5G technology is beginning to have a noticeable effect on Nokia’s (NOK) and Ericsson’s (ERIC) financial results. In the second quarter, Nokia reported decent revenue growth largely because of its booming 5G business.
5G leaves a positive mark
Nokia expects demand for its 5G kits to increase in the coming months. Right now, there’s strong demand for its 5G products in the US and South Korea. It also expects to start seeing strong demand for its 5G kits in Japan, China, the Middle East, Italy, and the United Kingdom. Vodafone (VOD), which has operations across several European countries, has purchased airwaves that it plans to use for 5G deployment.
Nokia has won 5G kit supply contracts from leading US operators including AT&T (T), T-Mobile (TMUS), and US Cellular. T-Mobile recently secured federal approval to proceed with a merger with its rival Sprint (S). T-Mobile and Sprint plan to invest as much as $40 billion in network projects once they complete the merger. The plan indicates that there may be more business opportunities down the road for Nokia from T-Mobile. Last year, T-Mobile placed a 5G order worth $3.5 billion with Nokia. It placed an order worth a similar amount with Ericsson. Nokia had won 45 commercial 5G orders as of the end of the second quarter.
Nokia and Ericsson enjoy the benefits of 5G
Nokia’s second-quarter revenue jumped 7.0% YoY (year-over-year) to $6.4 billion boosted by strong growth in North America. Nokia’s North American sales increased 13% YoY in the second quarter and accounted for 31% of its total revenue. Its closely watched network sales increased 8.0% YoY to $4.9 billion. Nokia derives most of its revenue from its networks business.
Operators in North America, particularly the US, are in fierce competition to deploy 5G networks as 5G phones become increasingly available. In the US, for instance, all of the nation’s top four telecom (telecommunications) operators have begun providing 5G services, although the coverage is currently small. North America is Nokia’s largest market. Nokia’s revenue in the second quarter beat the consensus estimate of $6.1 billion. Nokia says it’s on track to hit its $780 million cost-cutting goal.
Ericsson also reported second-quarter revenue that increased from a year earlier supported by 5G sales. Revenue rose 10% YoY to $5.7 billion. Ericsson’s network sales jumped 11% YoY.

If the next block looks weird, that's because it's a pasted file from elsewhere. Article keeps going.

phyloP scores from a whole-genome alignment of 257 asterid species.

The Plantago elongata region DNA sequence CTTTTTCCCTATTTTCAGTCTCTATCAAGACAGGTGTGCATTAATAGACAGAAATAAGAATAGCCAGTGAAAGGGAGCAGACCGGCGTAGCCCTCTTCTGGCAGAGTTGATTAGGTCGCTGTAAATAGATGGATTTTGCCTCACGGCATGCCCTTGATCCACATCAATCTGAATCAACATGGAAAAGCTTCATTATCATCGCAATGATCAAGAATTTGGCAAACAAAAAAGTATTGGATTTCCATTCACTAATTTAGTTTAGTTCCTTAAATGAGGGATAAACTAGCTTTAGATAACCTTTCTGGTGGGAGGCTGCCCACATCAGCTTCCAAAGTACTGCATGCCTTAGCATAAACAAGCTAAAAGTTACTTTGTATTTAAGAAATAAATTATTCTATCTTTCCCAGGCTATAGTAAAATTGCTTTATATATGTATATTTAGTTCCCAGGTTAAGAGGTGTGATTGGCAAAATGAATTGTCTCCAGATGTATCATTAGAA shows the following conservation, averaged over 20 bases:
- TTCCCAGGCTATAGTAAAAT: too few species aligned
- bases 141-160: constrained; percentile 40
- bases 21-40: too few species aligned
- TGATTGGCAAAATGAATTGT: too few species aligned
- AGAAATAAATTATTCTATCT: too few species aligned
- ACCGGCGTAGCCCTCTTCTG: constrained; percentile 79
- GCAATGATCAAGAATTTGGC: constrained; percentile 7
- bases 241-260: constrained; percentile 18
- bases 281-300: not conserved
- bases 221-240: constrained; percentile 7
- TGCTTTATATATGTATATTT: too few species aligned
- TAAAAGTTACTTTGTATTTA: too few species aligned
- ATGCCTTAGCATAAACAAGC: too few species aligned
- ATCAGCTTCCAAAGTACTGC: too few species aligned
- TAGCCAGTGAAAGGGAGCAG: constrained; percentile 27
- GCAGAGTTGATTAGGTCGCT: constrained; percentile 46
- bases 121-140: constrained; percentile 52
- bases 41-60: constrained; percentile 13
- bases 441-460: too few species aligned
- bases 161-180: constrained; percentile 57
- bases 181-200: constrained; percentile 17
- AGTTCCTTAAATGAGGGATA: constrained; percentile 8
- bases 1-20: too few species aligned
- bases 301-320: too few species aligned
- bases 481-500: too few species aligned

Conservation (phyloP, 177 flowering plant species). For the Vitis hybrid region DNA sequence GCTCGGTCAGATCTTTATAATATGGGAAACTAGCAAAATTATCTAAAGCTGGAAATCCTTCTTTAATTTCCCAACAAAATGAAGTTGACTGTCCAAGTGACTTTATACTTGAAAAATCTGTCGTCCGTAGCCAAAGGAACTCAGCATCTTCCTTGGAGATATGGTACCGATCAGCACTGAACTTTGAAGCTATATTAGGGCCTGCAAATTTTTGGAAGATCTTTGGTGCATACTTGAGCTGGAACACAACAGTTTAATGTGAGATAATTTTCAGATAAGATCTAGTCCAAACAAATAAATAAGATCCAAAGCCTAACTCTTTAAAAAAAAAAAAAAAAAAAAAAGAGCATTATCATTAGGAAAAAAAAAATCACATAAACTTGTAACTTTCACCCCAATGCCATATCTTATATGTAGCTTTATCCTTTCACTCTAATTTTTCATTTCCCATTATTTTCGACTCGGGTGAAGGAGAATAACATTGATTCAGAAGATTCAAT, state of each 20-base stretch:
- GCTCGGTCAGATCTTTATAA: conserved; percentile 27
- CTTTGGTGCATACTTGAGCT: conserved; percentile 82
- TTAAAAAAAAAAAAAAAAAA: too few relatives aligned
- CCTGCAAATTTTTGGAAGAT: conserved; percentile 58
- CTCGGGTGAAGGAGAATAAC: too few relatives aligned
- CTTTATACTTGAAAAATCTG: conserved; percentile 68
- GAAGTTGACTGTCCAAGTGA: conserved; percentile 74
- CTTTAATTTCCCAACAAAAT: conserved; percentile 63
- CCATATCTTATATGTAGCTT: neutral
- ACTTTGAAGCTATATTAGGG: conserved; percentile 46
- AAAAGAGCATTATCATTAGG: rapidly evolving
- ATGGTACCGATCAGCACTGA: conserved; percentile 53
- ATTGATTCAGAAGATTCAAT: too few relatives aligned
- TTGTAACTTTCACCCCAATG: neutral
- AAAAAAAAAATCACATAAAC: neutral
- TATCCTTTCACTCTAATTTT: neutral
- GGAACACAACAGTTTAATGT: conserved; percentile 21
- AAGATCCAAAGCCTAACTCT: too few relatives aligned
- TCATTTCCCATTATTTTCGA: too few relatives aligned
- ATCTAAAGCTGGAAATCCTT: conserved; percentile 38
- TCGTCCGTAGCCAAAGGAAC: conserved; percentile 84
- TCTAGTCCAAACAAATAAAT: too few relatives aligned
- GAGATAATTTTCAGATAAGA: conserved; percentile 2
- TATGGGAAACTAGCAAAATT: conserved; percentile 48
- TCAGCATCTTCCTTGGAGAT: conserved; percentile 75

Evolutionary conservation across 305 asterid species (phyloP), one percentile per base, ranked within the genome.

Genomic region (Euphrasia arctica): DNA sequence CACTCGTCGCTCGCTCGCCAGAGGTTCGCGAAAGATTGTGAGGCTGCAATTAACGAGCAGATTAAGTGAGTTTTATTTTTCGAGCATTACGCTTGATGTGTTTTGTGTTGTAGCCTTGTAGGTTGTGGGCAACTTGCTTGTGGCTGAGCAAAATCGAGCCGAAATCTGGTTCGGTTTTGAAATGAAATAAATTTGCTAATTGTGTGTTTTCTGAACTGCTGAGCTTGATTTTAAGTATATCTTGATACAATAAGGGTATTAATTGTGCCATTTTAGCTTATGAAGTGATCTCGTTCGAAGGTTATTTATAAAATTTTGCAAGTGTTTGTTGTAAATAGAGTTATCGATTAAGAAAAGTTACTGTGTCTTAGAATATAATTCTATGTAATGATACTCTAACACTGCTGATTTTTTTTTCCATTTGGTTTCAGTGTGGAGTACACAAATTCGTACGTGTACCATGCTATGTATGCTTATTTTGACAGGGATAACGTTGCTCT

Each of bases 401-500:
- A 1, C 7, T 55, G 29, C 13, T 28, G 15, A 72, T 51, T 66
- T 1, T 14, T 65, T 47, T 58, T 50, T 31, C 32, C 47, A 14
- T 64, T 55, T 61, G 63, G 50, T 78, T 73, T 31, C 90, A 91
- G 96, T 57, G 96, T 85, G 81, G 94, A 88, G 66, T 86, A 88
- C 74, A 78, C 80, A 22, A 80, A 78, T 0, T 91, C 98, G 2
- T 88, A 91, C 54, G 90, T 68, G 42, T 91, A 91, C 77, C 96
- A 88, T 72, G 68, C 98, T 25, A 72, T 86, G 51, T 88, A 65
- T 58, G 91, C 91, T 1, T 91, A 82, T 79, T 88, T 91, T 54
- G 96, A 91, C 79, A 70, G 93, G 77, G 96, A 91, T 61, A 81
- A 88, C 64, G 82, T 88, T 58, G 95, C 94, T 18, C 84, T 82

Ericsson is waging a price war to win 5G contracts
But tight competition for 5G contracts threatens to wear Ericsson’s profit margin thin. Ericsson has warned that rising costs of winning new 5G contracts will adversely affect its profitability in the second half. As we discussed previously, Ericsson is attempting a price war in some markets in order to attract new business. For example, Ericsson placed the lowest bid when China Unicom called for suppliers of 4G kits. The move didn’t help Ericsson, as Huawei won the China Unicom 4G contract instead. Ericsson’s warning that the costs of winning new 5G contracts will hit its profits shows that it wants to continue the price war to win business.
Ericsson currently lags behind Nokia and Huawei in terms of 5G commercial contracts won. Nokia has 45 commercial 5G contracts and counting under its belt. Huawei has won 50 commercial 5G contracts. However, Ericsson has only announced 23 commercial 5G contracts.
Despite trailing Nokia and Huawei in terms of 5G contract wins, Ericsson says it’s on track to meet its financial targets for 2020 and 2022. The company has based these projections on the strong demand it’s been seeing for its 5G kits. Ericsson hopes that pricing its 5G kits aggressively will help it win more market share. Huawei currently dominates the telecom equipment kit market.
Ericsson is pursuing 5G contracts all over the world. In North America, the company has won 5G contracts from big names including T-Mobile, AT&T, and Canada’s Rogers Communications. In Europe, Ericsson has won 5G contracts from Vodafone, which used its kits for 5G deployment in Germany. Vodafone activated its first 5G network in Germany last month. Vodafone is aiming to bring 5G to 20 million people in Germany by 2021. Ericsson is also eyeing 5G contracts in Brazil, where it expects 5G network deployment to begin in 2021.
Riding on Huawei’s political woes
Security concerns over Huawei’s products promise to reduce competition for Nokia and Ericsson in key 5G markets. The US is one of those markets. The Trump administration has banned the use of Huawei’s kits for building the US’s 5G network. In other words, US operators now have only Nokia and Ericsson as major suppliers of 5G kits. Although South Korea’s Samsung is another 5G kit vendor, it remains a small player in the telecom equipment market.
The US is also persuading its allies to follow suit by excluding Huawei from their 5G networks. Australia and Japan have also banned Huawei from their 5G markets. More countries, including the United Kingdom and Canada, are also weighing their options in terms of Huawei bans or restrictions.
Huawei’s woes in international markets could actually cost foreign companies such as Nokia and Ericsson in China. Nokia executives said last month that there was a clear preference for local vendors in China. In addition to Huawei, the other Chinese vendor competing with Nokia and Ericsson is ZTE Corporation. China is home to one of the largest wireless operators in the world. Therefore, a preference for local vendors could see foreign companies miss out on huge business opportunities in China’s 5G market.